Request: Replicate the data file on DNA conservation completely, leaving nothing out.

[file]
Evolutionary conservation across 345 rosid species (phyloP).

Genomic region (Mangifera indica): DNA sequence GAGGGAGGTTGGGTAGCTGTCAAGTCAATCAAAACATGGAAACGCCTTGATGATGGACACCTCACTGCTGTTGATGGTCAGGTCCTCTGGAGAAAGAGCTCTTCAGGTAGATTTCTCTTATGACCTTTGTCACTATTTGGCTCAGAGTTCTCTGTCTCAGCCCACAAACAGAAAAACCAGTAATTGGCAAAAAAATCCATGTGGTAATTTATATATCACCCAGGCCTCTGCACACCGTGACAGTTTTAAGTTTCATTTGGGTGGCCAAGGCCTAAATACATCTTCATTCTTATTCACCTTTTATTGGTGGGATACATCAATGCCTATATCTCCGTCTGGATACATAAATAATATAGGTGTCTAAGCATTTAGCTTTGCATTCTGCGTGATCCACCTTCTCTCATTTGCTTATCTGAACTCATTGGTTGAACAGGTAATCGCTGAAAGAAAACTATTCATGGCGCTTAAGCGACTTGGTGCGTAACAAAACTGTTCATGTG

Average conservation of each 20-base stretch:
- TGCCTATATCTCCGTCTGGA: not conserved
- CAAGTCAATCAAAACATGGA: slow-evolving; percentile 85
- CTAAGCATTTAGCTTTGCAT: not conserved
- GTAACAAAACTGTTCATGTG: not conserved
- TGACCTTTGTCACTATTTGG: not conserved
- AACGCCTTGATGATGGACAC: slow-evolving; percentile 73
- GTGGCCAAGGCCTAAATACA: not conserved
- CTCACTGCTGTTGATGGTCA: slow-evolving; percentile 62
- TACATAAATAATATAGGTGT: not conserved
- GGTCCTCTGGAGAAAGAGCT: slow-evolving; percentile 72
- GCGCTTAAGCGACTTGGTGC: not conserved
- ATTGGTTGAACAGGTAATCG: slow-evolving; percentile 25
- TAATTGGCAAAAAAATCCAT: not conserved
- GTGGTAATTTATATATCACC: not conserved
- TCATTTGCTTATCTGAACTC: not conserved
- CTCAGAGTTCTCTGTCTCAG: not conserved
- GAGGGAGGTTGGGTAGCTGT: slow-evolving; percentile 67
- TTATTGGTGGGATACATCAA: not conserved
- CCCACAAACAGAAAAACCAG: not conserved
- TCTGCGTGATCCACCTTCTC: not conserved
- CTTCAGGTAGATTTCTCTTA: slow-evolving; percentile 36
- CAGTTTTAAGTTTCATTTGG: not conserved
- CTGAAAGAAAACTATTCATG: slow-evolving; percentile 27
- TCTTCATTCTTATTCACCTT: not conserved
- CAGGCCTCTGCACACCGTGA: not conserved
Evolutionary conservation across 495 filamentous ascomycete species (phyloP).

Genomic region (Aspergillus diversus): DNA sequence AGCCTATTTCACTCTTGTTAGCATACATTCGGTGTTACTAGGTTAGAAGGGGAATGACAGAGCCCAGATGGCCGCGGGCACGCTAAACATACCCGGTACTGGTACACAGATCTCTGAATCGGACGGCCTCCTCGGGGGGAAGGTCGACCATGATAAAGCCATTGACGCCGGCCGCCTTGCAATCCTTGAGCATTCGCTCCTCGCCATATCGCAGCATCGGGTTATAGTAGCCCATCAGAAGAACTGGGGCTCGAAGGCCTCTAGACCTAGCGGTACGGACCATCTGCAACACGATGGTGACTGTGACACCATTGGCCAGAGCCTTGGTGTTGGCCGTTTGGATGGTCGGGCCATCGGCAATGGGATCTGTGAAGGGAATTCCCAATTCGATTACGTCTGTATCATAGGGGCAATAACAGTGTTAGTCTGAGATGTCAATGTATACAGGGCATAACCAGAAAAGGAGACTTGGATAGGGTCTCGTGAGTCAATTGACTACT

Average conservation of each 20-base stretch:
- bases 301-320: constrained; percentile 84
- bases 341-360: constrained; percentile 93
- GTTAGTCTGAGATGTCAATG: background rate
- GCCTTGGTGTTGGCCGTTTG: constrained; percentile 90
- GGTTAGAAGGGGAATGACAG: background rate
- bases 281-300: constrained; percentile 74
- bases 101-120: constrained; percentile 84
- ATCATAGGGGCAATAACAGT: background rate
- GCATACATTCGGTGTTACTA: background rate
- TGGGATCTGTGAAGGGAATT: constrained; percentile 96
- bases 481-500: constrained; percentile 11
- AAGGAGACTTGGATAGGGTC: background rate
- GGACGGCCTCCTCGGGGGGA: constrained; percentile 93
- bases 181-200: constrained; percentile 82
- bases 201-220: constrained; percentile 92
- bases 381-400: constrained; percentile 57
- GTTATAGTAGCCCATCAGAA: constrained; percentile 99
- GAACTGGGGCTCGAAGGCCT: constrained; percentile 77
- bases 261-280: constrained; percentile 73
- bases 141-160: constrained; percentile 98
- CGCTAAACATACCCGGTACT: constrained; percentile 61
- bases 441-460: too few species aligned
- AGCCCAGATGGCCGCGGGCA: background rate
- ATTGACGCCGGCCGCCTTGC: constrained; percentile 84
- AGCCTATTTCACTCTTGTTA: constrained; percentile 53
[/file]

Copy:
Evolutionary conservation across 345 rosid species (phyloP).

Genomic region (Mangifera indica): DNA sequence GAGGGAGGTTGGGTAGCTGTCAAGTCAATCAAAACATGGAAACGCCTTGATGATGGACACCTCACTGCTGTTGATGGTCAGGTCCTCTGGAGAAAGAGCTCTTCAGGTAGATTTCTCTTATGACCTTTGTCACTATTTGGCTCAGAGTTCTCTGTCTCAGCCCACAAACAGAAAAACCAGTAATTGGCAAAAAAATCCATGTGGTAATTTATATATCACCCAGGCCTCTGCACACCGTGACAGTTTTAAGTTTCATTTGGGTGGCCAAGGCCTAAATACATCTTCATTCTTATTCACCTTTTATTGGTGGGATACATCAATGCCTATATCTCCGTCTGGATACATAAATAATATAGGTGTCTAAGCATTTAGCTTTGCATTCTGCGTGATCCACCTTCTCTCATTTGCTTATCTGAACTCATTGGTTGAACAGGTAATCGCTGAAAGAAAACTATTCATGGCGCTTAAGCGACTTGGTGCGTAACAAAACTGTTCATGTG

Average conservation of each 20-base stretch:
- TGCCTATATCTCCGTCTGGA: not conserved
- CAAGTCAATCAAAACATGGA: slow-evolving; percentile 85
- CTAAGCATTTAGCTTTGCAT: not conserved
- GTAACAAAACTGTTCATGTG: not conserved
- TGACCTTTGTCACTATTTGG: not conserved
- AACGCCTTGATGATGGACAC: slow-evolving; percentile 73
- GTGGCCAAGGCCTAAATACA: not conserved
- CTCACTGCTGTTGATGGTCA: slow-evolving; percentile 62
- TACATAAATAATATAGGTGT: not conserved
- GGTCCTCTGGAGAAAGAGCT: slow-evolving; percentile 72
- GCGCTTAAGCGACTTGGTGC: not conserved
- ATTGGTTGAACAGGTAATCG: slow-evolving; percentile 25
- TAATTGGCAAAAAAATCCAT: not conserved
- GTGGTAATTTATATATCACC: not conserved
- TCATTTGCTTATCTGAACTC: not conserved
- CTCAGAGTTCTCTGTCTCAG: not conserved
- GAGGGAGGTTGGGTAGCTGT: slow-evolving; percentile 67
- TTATTGGTGGGATACATCAA: not conserved
- CCCACAAACAGAAAAACCAG: not conserved
- TCTGCGTGATCCACCTTCTC: not conserved
- CTTCAGGTAGATTTCTCTTA: slow-evolving; percentile 36
- CAGTTTTAAGTTTCATTTGG: not conserved
- CTGAAAGAAAACTATTCATG: slow-evolving; percentile 27
- TCTTCATTCTTATTCACCTT: not conserved
- CAGGCCTCTGCACACCGTGA: not conserved
Evolutionary conservation across 495 filamentous ascomycete species (phyloP).

Genomic region (Aspergillus diversus): DNA sequence AGCCTATTTCACTCTTGTTAGCATACATTCGGTGTTACTAGGTTAGAAGGGGAATGACAGAGCCCAGATGGCCGCGGGCACGCTAAACATACCCGGTACTGGTACACAGATCTCTGAATCGGACGGCCTCCTCGGGGGGAAGGTCGACCATGATAAAGCCATTGACGCCGGCCGCCTTGCAATCCTTGAGCATTCGCTCCTCGCCATATCGCAGCATCGGGTTATAGTAGCCCATCAGAAGAACTGGGGCTCGAAGGCCTCTAGACCTAGCGGTACGGACCATCTGCAACACGATGGTGACTGTGACACCATTGGCCAGAGCCTTGGTGTTGGCCGTTTGGATGGTCGGGCCATCGGCAATGGGATCTGTGAAGGGAATTCCCAATTCGATTACGTCTGTATCATAGGGGCAATAACAGTGTTAGTCTGAGATGTCAATGTATACAGGGCATAACCAGAAAAGGAGACTTGGATAGGGTCTCGTGAGTCAATTGACTACT

Average conservation of each 20-base stretch:
- bases 301-320: constrained; percentile 84
- bases 341-360: constrained; percentile 93
- GTTAGTCTGAGATGTCAATG: background rate
- GCCTTGGTGTTGGCCGTTTG: constrained; percentile 90
- GGTTAGAAGGGGAATGACAG: background rate
- bases 281-300: constrained; percentile 74
- bases 101-120: constrained; percentile 84
- ATCATAGGGGCAATAACAGT: background rate
- GCATACATTCGGTGTTACTA: background rate
- TGGGATCTGTGAAGGGAATT: constrained; percentile 96
- bases 481-500: constrained; percentile 11
- AAGGAGACTTGGATAGGGTC: background rate
- GGACGGCCTCCTCGGGGGGA: constrained; percentile 93
- bases 181-200: constrained; percentile 82
- bases 201-220: constrained; percentile 92
- bases 381-400: constrained; percentile 57
- GTTATAGTAGCCCATCAGAA: constrained; percentile 99
- GAACTGGGGCTCGAAGGCCT: constrained; percentile 77
- bases 261-280: constrained; percentile 73
- bases 141-160: constrained; percentile 98
- CGCTAAACATACCCGGTACT: constrained; percentile 61
- bases 441-460: too few species aligned
- AGCCCAGATGGCCGCGGGCA: background rate
- ATTGACGCCGGCCGCCTTGC: constrained; percentile 84
- AGCCTATTTCACTCTTGTTA: constrained; percentile 53